In this issue: Editors' Introduction; Top 10; Recognition; In the Community; and Bankruptcy & Restructuring Team.
2011 has ushered in a whirlwind of insolvency-related developments, prompting a host of new concerns by bankruptcy courts, practitioners, and a number of other parties affected by the bankruptcy process. These parties are wide-ranging, including secured lenders, debt traders, acquirors of distressed assets and businesses, and even potential targets of litigation by trustees or debtors.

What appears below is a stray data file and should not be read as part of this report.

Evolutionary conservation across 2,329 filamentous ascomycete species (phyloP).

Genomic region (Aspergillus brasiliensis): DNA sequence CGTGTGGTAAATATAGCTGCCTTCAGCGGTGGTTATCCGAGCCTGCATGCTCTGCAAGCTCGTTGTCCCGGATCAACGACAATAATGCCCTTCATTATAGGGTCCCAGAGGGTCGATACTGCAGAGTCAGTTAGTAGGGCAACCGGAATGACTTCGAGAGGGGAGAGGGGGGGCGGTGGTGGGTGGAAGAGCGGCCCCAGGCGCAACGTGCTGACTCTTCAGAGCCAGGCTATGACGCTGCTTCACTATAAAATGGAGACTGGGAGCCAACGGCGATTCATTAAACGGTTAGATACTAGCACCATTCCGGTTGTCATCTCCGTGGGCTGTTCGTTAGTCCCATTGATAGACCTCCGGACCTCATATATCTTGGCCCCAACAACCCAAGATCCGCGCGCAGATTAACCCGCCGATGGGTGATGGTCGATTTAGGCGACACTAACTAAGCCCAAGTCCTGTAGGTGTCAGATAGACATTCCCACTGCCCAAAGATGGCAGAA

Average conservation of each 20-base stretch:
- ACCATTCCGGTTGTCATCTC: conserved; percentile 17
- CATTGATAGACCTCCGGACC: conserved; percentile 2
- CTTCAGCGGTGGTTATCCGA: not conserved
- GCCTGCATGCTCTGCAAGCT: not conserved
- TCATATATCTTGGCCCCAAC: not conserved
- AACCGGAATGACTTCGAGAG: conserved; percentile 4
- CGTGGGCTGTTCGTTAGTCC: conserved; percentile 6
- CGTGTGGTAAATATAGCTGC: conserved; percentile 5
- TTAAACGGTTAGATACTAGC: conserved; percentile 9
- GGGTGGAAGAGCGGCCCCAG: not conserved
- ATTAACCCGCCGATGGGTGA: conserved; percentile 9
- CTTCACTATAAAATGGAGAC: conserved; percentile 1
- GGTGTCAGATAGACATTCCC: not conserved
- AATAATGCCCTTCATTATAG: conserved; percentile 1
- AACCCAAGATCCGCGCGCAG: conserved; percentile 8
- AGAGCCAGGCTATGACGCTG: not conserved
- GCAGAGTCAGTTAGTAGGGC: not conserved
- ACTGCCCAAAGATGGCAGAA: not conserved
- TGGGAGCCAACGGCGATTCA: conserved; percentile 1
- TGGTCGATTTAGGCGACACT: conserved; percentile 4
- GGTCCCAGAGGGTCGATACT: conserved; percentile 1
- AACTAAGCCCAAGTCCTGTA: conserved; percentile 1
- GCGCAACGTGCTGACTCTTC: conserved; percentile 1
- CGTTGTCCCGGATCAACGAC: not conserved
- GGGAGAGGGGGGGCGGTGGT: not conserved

On the regulatory side, 2011 has also marked the robust infancy of the Dodd-Frank Act, a mammoth piece of legislation affecting an array of systemically important financial institutions (SIFIs), both domestic and foreign. SIFIs will soon be providing bank regulators with comprehensive contingency plans detailing their survival strategy in the event of material distress. Interestingly, the working model for these plans, or “living wills,” is none other than the U.S. Bankruptcy Code.
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